Rail: The bulk of the billions is tied up in the Silver Line, an east-west light-rail line that would take people from Matthews to the airport. (Expected cost: $3 billion.) The plan also calls for a 25-mile commuter rail to the northern Charlotte suburbs.
- Jaiyeoba tells us rail will “be the backbone upon which we build these others.” But any good rail system needs a speedy bus system to help people who don’t live within walking distance.
Buses: Mayor Vi Lyles has talked about modernizing the city’s bus system since the day she took office in 2017.
The task force’s plan would create high-speed bus routes to the suburbs and “priority corridors” where the wait for a bus would be no longer than 15 minutes.
Greenways: Here’s a new term for you: bike and pedestrian “superhighways.”
- The report calls for adding 115 miles of greenways, including a Mooresville to Charlotte trail.
It’s a nice wish list, right? Here are the hurdles:
- The pandemic. Is now really the right time to raise taxes? The region shed 156,000 jobs in the second quarter of last year alone, and 23% of the workforce is considered “economically vulnerable,” according to the Charlotte Regional Business Alliance.
- The legislature. It’s not just Republicans who hesitate. State Sen. Natasha Marcus, a Democrat whose district includes three north Mecklenburg towns, told us she’s leaning against supporting the plan because her constituents won’t support it.
- “Our county and our region need a comprehensive transportation plan,” Marcus said. “We need a good system that moves people around that’s not based on cars. I’m a little torn.”
- Voters. If it gets on the ballot, it’ll have plenty of opposition in Mecklenburg County. Some folks in Cornelius and Huntersville still fume over supporting the half-cent 1998 transportation bond that brought them hardly any benefits.
- “There is zero enthusiasm for this plan in District 1,” county commissioner Elaine Powell, who represents Davidson, Cornelius, and Huntersville, said in a public meeting. “It’s offensive to so many people who live in my district who believed they would have a light rail more than 20 years ago.”
Also, the future of transportation is unclear. Consider this: In 2020, Tesla became more valuable than the seven other top traditional carmakers combined.
Council members Ed Driggs and Tariq Bokhari question whether it’s wise to spend billions on fixed light rail in an era when scientists continue to churn out the next iteration of electric and self-driving cars. “Private companies are flying into outer space,” Bokhari said at a recent council meeting.
Consultant James Barbaresso told council that we’re still 30 or 35 years away from when autonomous vehicles take over, UNC Charlotte’s Urban Institute’s Ely Portillo writes.
The current status
“If you’re on a 100-mile journey, this task force has only gone 5 to 10 miles,” Jaiyeoba told council at its strategy session this month.
At that meeting, council voted to send the task force proposal to city manager Marcus Jones, who will examine the funding strategy and come up with guidance for the legislature.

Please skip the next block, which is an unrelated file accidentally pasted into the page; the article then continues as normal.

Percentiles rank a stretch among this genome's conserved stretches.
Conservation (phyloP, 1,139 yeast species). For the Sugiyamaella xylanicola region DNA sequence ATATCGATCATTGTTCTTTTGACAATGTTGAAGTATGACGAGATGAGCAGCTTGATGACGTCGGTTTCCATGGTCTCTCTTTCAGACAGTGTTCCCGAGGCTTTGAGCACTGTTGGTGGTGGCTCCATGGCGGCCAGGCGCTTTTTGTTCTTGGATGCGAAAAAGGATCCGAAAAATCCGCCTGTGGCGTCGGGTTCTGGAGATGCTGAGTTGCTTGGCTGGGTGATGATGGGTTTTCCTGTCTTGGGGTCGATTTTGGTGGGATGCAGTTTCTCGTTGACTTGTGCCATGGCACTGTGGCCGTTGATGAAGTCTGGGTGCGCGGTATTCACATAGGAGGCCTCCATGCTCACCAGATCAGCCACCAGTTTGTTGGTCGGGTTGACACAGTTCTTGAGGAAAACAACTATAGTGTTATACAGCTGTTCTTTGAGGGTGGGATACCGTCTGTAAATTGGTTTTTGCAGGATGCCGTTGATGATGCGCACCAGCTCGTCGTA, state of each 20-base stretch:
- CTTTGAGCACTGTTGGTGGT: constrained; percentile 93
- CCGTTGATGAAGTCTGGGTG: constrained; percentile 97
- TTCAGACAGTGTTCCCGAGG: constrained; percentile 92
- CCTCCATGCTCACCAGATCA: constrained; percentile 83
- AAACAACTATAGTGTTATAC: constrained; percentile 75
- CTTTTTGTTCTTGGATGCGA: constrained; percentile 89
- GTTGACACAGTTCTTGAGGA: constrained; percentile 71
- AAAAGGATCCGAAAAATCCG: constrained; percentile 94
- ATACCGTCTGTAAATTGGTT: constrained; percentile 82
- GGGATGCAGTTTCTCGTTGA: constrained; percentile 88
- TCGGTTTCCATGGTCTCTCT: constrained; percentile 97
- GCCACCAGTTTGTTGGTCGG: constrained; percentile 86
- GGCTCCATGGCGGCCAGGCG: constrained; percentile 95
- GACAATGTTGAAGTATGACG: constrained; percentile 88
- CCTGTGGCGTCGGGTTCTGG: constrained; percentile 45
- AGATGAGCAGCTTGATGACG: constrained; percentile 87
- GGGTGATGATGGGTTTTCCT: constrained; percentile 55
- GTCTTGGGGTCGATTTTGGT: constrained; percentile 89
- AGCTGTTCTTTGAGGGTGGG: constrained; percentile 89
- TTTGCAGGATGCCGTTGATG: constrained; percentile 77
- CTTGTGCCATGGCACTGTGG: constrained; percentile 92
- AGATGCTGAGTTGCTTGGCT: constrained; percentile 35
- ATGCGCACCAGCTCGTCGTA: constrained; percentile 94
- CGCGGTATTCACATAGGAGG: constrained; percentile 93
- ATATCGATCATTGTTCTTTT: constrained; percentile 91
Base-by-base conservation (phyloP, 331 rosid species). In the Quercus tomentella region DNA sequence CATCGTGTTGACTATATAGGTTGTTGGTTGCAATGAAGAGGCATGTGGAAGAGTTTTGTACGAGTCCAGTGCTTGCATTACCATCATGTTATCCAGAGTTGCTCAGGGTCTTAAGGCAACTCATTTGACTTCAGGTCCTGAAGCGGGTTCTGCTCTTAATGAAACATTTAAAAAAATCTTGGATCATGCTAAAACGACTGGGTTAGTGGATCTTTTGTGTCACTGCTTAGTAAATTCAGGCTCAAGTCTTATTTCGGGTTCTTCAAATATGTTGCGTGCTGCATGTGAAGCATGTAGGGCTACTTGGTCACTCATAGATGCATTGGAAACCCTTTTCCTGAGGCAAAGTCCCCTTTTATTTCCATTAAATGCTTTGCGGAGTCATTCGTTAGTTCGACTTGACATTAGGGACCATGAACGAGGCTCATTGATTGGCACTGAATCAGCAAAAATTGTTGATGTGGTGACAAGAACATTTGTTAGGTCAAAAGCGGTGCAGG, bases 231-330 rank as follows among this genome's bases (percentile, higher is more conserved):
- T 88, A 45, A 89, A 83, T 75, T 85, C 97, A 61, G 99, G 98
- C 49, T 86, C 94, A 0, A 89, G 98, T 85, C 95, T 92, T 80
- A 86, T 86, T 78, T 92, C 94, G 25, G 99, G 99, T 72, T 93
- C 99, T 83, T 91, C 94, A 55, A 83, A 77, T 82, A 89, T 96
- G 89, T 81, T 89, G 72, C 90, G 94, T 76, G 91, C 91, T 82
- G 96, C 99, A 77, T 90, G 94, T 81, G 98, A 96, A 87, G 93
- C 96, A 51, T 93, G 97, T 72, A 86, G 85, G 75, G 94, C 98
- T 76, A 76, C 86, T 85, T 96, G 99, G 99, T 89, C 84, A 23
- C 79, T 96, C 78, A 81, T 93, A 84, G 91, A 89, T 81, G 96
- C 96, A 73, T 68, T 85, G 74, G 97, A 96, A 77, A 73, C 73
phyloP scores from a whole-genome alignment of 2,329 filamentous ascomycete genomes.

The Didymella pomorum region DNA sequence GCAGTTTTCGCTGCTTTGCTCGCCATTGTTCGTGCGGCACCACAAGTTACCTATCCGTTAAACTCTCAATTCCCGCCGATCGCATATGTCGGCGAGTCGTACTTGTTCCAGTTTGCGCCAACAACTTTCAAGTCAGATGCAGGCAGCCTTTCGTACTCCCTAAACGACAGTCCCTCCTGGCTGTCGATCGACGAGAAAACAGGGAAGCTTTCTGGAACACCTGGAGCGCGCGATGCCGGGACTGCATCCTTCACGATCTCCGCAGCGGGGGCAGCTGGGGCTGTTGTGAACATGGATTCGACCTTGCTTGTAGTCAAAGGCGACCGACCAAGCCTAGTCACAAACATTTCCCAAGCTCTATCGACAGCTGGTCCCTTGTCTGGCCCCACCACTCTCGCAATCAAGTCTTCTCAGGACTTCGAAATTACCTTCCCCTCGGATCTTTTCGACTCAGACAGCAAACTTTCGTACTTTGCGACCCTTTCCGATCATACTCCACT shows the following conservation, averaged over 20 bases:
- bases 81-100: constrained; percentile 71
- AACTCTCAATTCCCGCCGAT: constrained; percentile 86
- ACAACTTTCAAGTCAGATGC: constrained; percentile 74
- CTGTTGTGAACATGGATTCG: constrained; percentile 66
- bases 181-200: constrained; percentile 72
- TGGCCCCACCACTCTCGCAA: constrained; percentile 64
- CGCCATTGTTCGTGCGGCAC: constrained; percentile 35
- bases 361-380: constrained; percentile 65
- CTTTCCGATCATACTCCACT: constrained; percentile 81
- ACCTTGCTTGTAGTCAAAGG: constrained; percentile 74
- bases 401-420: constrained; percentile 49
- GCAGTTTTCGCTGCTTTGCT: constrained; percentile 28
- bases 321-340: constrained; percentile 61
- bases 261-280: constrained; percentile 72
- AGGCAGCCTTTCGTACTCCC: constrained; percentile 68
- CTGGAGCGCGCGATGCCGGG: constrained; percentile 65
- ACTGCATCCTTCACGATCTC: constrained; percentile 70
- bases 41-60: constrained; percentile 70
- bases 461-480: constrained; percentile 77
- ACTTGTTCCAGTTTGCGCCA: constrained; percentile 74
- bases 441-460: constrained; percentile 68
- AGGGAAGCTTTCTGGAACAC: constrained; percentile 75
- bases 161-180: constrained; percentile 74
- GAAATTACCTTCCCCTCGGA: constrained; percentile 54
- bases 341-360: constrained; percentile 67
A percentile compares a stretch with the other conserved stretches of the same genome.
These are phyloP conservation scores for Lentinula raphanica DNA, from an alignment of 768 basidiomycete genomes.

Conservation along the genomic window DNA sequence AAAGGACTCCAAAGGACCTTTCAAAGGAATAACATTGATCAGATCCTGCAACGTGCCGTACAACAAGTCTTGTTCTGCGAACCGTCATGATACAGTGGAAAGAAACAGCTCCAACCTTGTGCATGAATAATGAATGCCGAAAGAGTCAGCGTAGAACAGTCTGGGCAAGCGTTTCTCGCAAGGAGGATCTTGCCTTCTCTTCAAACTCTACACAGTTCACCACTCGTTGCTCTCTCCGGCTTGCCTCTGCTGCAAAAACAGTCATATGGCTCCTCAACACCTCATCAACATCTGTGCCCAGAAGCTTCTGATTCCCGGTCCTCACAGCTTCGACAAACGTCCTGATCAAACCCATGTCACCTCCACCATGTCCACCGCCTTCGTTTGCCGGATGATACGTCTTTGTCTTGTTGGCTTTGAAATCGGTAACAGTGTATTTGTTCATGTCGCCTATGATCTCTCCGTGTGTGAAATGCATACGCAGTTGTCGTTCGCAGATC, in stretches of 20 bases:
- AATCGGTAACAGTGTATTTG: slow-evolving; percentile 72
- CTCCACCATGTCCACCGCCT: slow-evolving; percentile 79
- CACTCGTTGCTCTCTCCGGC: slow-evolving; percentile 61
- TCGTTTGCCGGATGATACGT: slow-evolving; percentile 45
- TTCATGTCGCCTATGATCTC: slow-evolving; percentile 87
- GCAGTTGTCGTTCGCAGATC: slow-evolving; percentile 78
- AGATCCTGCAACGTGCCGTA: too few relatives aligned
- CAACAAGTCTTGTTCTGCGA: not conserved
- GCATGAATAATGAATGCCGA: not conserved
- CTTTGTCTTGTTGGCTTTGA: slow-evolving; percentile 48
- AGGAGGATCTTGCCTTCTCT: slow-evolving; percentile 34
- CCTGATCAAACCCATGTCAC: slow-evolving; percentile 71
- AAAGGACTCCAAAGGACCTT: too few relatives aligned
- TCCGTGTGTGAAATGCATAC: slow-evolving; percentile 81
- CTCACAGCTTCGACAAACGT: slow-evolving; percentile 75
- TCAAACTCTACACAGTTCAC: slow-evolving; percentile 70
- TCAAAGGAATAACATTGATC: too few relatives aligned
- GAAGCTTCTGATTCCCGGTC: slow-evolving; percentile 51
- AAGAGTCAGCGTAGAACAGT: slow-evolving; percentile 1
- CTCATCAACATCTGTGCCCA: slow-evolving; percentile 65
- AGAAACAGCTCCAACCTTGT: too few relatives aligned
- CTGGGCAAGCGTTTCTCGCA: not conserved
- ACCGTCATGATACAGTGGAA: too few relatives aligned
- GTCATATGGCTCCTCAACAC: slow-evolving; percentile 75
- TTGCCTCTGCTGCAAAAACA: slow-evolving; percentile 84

The next steps
Jones will develop the strategy and funding framework for the legislature to consider. Then it’s politics. The N.C. General Assembly has for years had a contentious relationship with Charlotte’s local government over issues like control of the airport and HB2.
But Lyles has worked to rebuild that bridge, often to the disdain of her own Democratic colleagues, especially when she announced support of the Republican National Convention.
This transportation plan may be Lyles’ long game, though. She intends to promote “the benefits of regionalism” in her conversations with state leaders, she told us recently.
- Some Republican legislators in the region have said they’d be open to listening to the plan. Rep. John Torbett, for instance, told CBJ that he has a good relationship with Lyles. “She sees a need on the horizon and she’s trying to take steps that will get her there,” he said.
- “Lawmakers in Raleigh are being asked to allow the people to vote on whether or not they’re willing to tax themselves,” Lyles recently told us. “That is, I think, the most basic premise of government.”
1 history lesson to go…
You know the LYNX Blue Line? It opened in 2007, but leaders started talking about it in … the late 1980s. And it didn’t gain momentum until the late 1990s, when the city and county took up discussions on a $1 billion transportation network investment. That process followed a similar path:
- Republican mayor Pat McCrory publicly announced his desire to raise the sales tax by a half-cent in December 1997, then became its most vocal supporter — much like Lyles is now.
- The public discussed it in the spring.
- The county approved it for the ballot in summer.
- It had plenty of opposition, including a group called the Citizens for Effective Government, who called the plan a “$1 billion lie.”
- Voters still passed it in November 1998, 58%-42%.
“I am so proud,” McCrory told the Observer on election night. “Charlotte and Mecklenburg County have sent a strong signal to the rest of the nation — and especially to the rest of the state — that there is a serious concern about transportation, congestion and the environment.”